There are several possible variations on the basic 180° Crazy Ivan maneuver.

One day I was watching what is now essentially an extinct species: a big Bouchard Transportation conventional tug was rounding up on a huge light oil barge in New York Harbor off the Colgate Clock, in what I would describe as an exceptionally lethargic manner.

Crazy Ivans, as a rule, are usually pretty dynamic and exciting. In high winds, towing an empty, the pucker factor can be very high. But in this case the environmental conditions were unusually benign and insignificant for the location. Not a breath of wind and dead-slack water off the Battery at Manhattan Island’s southern tip.

So, it all came down to the maneuvering of the big, heavy seagoing tug relative to the inertia of the towed barge, along with the effects of the short tow wire between them as the strain on it is reduced (and then almost eliminated) during the turn.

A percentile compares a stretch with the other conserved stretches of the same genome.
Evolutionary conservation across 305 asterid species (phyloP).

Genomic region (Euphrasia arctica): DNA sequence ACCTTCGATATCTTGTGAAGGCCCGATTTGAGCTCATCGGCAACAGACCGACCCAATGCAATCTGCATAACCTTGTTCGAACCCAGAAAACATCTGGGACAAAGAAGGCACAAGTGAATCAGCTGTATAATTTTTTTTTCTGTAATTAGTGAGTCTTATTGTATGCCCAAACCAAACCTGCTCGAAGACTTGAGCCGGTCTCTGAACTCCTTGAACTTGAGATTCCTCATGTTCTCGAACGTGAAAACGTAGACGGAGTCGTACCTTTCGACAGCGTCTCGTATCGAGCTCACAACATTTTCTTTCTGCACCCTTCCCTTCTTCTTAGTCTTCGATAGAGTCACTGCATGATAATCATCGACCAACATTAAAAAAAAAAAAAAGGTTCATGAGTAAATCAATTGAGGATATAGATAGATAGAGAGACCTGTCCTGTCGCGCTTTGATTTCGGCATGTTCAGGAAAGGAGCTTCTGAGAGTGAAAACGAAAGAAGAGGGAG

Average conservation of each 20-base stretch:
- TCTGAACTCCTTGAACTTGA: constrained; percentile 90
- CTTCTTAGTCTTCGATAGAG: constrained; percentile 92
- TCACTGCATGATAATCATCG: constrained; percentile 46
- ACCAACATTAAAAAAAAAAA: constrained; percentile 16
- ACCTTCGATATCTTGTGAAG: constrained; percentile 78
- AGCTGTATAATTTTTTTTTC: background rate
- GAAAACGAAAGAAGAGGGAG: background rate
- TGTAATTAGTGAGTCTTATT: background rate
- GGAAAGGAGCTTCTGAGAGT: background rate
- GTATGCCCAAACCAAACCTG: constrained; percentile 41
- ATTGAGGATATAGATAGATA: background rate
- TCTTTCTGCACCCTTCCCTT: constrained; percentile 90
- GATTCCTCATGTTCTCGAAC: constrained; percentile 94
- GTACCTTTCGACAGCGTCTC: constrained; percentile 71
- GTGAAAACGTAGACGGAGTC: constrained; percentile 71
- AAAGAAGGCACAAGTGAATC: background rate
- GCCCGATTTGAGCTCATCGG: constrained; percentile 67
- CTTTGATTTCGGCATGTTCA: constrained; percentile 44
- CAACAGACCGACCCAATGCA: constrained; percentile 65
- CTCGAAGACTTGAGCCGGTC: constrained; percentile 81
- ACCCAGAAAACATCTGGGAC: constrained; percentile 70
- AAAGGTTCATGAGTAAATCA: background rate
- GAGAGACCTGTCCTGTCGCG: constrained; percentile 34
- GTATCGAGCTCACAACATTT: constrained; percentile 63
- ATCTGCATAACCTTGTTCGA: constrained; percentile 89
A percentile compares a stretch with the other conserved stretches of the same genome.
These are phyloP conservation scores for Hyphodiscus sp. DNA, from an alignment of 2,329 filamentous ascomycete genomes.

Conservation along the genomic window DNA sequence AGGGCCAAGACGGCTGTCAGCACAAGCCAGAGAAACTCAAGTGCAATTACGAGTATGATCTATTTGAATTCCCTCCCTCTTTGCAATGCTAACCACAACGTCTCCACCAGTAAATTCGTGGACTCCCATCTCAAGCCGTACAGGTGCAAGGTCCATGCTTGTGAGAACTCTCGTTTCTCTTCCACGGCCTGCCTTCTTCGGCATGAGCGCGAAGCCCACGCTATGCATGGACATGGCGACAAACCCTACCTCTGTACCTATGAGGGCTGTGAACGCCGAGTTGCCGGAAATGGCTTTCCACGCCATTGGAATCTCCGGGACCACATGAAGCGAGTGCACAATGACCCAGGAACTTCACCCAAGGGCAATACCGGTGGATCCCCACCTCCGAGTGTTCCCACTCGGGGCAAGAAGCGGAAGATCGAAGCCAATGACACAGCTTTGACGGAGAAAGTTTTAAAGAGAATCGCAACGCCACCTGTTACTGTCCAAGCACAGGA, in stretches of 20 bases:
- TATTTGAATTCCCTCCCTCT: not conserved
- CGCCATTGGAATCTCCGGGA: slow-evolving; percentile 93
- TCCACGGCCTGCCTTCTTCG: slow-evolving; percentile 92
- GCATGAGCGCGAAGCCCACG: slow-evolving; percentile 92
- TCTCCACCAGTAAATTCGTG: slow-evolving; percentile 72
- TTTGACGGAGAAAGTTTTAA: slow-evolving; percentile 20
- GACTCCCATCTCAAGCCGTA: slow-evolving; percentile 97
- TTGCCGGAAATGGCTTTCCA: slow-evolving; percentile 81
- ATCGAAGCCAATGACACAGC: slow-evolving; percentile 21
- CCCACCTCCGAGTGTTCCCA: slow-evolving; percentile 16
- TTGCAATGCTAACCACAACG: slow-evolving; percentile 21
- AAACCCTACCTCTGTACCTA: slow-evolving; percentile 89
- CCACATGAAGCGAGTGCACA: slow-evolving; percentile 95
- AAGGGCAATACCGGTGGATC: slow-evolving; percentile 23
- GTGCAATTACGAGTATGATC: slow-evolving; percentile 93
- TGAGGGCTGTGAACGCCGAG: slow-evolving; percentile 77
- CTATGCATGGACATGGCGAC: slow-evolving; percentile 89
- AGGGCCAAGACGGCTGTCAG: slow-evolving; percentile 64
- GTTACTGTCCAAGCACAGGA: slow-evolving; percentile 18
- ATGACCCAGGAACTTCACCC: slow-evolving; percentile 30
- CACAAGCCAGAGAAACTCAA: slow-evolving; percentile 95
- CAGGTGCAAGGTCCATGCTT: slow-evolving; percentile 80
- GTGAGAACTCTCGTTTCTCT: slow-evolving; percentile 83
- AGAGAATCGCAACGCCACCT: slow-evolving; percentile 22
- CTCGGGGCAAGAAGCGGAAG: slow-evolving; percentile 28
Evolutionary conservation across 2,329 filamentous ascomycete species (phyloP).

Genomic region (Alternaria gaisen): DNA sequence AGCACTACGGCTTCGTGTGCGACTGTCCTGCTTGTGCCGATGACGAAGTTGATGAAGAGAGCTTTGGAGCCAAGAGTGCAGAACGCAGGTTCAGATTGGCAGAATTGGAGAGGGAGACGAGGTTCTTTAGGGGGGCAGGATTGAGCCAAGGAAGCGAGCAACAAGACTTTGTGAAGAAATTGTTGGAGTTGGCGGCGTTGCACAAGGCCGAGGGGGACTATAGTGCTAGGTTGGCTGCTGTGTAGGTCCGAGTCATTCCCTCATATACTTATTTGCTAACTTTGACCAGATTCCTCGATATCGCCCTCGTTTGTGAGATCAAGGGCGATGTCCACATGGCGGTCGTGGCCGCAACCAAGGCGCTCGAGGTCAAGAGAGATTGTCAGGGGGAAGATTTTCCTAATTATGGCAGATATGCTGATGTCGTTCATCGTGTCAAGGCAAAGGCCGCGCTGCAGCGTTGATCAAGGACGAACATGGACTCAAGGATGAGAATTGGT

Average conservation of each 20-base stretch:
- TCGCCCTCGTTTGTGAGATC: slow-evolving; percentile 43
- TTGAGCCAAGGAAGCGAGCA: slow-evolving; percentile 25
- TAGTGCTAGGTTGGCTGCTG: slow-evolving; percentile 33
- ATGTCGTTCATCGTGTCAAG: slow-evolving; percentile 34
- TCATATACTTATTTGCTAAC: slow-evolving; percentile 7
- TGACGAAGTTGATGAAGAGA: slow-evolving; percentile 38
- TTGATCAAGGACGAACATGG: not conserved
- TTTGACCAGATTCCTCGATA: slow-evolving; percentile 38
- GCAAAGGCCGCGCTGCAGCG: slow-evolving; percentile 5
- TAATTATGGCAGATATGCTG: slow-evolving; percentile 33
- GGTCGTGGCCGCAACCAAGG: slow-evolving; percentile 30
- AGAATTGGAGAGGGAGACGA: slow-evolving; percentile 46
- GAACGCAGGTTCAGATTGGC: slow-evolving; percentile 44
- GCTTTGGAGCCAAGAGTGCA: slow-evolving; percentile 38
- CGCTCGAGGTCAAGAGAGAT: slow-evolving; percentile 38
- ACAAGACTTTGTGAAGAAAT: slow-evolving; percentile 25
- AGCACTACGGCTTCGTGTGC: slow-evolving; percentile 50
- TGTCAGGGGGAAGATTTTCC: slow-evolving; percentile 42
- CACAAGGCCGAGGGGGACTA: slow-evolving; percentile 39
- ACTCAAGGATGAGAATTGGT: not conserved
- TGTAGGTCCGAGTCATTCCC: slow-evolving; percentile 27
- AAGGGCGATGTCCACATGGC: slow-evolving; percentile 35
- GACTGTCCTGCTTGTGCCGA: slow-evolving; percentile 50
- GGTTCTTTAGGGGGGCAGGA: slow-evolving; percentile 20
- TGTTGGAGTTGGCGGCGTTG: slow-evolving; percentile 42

The tug, which had just rounded the Battery from the East River, slowed to bare steerageway in the mouth of the Hudson River as it steadied up on the Colgate Clock on the New Jersey side. The barge followed, also slowing. Then the captain began a series of in-and-outs: taking the engines out of gear, then repeatedly clutching them back in for a few seconds, and back out again as the barge slowly closed on them from astern.

This slowed everything even more, as did the drag of the tow wire, surge chain and bridles through the water as the tension came off them.

Then the captain put the rudder over. In exaggerated slow motion the two vessels closed, with the angle of the tug changing in tiny increments, bit by bit, until they were alongside each other and the lines went up. It was akin to watching an improbably mismatched couple — a hippopotamus and an elephant — gracefully slow dancing through molasses. It was a thing of beauty to watch.

Then and there I decided that I would refer to any similar version of the maneuver as a “Lazy Ivan.”